Dumpling has been attending Chinese Speech and Drama workshops during the holidays for the past 2 over years having done theatrical plays such as Alice in Variouslands, Little Red Riding Hood most recently, Hua Mu Lan.

I have the pleasure of knowing Daphne Low, founder of Apple Pie Language, from these workshops and I have learnt so much from her. Today, I am pleased to share a short chat that I had with Daphne on Apple Pie, her views on the language and tips to support this language at the homefront.

Me: I understand that Apple Pie started in 2003. Why made you decide to start a Chinese enrichment centre and naming it Apple Pie? Why is Chinese so close to your heart?
Daphne: Learning the Chinese language should be an enjoyable experience. I have the fondest memories of learning and communicating in this language from young with my family and friends and that's why Chinese is so close to my heart. Thinking of my early school years and personal experience reminds me of tucking and savouring one of my favorite desserts - Apple Pie. Sweet, warm and totally enjoyable. :)

With our students, I wish for them to have the same experience - where they will enjoy the learning process as much as we enjoy teaching them. And through the unique delivery of our programme, I would say that we’ve made a difference when we hear our students and their parents say ‘华语,原来可以这样学!’  Where there is a positive association with the language and that they see that Chinese can be learnt in a fun manner.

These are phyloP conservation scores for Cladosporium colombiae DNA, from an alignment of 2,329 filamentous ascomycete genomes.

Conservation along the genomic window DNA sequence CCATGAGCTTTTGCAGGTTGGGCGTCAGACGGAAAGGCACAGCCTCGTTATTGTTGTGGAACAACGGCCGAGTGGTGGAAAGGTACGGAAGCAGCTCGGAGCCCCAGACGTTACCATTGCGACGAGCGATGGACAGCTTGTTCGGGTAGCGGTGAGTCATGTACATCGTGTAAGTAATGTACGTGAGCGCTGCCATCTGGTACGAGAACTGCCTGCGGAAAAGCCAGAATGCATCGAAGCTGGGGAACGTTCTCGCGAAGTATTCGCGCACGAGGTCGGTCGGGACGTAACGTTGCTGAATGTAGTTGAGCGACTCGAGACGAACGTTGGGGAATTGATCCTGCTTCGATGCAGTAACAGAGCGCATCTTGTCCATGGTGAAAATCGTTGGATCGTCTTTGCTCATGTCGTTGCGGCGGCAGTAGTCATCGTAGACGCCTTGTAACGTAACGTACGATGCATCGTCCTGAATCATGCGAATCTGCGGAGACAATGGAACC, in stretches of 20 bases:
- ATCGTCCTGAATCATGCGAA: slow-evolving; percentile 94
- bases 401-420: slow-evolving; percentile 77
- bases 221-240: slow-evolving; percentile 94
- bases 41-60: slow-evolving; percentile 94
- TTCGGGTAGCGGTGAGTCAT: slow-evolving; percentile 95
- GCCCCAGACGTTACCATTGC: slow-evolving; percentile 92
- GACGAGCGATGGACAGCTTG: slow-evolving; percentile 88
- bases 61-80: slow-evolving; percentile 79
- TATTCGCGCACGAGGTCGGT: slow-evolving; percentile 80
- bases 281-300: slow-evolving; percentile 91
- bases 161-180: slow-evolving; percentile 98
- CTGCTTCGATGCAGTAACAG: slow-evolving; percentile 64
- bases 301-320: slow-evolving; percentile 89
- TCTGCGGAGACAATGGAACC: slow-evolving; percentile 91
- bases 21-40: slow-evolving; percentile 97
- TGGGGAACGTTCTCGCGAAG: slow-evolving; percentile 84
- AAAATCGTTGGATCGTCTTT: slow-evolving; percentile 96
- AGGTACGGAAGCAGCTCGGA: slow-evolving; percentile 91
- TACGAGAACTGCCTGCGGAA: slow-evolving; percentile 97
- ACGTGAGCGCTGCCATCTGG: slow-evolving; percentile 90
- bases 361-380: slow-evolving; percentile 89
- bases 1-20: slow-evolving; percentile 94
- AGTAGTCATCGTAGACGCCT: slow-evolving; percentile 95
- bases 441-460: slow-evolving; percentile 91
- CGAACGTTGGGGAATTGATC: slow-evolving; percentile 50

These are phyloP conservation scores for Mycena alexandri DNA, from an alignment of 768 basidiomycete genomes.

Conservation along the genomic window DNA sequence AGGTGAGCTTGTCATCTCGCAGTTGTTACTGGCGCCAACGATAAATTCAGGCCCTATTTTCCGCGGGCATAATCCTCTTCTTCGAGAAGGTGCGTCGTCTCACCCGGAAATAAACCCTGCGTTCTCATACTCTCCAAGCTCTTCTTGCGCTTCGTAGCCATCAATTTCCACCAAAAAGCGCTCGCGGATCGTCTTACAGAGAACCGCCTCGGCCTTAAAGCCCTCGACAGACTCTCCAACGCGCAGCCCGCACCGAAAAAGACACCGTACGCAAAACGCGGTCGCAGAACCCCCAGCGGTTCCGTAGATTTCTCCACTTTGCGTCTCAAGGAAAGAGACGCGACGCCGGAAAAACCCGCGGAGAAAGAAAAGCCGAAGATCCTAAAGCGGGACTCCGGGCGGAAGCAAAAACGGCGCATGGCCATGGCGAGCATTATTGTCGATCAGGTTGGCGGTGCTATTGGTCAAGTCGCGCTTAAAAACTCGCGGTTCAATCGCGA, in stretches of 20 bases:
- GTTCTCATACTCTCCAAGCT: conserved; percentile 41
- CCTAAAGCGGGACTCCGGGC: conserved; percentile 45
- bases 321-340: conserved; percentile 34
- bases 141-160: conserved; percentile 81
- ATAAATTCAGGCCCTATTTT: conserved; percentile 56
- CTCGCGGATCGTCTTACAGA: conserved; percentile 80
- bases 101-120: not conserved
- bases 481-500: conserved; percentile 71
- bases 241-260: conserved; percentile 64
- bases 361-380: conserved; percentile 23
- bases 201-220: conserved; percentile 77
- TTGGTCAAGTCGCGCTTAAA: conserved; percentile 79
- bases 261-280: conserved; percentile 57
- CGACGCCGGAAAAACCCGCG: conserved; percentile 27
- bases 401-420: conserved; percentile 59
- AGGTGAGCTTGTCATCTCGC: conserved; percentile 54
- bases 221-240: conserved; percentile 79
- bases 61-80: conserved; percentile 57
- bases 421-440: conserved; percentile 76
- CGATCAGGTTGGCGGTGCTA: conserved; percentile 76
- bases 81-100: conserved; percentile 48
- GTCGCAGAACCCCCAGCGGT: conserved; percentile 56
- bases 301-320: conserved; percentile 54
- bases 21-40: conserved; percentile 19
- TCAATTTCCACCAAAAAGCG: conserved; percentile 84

Me: It is very common these days to see young children reply and communicate mainly in English instead of Mandarin. What do you feel of such a phenomenon?
Daphne: Most Singaporeans are well educated and the common language used at home is English. Hence the first language that the child come into contact with will naturally be English and that will become his/her main language for communication. As there is a lack of providing a Mandarin speaking environment at home, the child does not have chance to practise the language hence, this becomes a vicious cycle as the child will not be able to pick up the language.

Me: Do you think Chinese is hard for children to acquire and why?
Daphne: Yes. As shared here, there are many factors that make Chinese very difficult to learn. For example the characters (Hanzi) used in the writing system seem to be archaic and obscure. Every word is a different symbol and it’s not phonetic so it gives you no clues as to how it is pronounced. The tone system also is a challenge because Mandarin has four tones. One other reason is, Mandarin has a large number of homophones. For example, the pronunciation “shì” is associated with over thirty distinct morphemes.

Me: What do you think is the biggest stumbling block for children to learn Chinese?
Daphne: A lack of fun and stress-free environment for children to practise the language.

Me: Do you have any tips to share for parents to support this development better?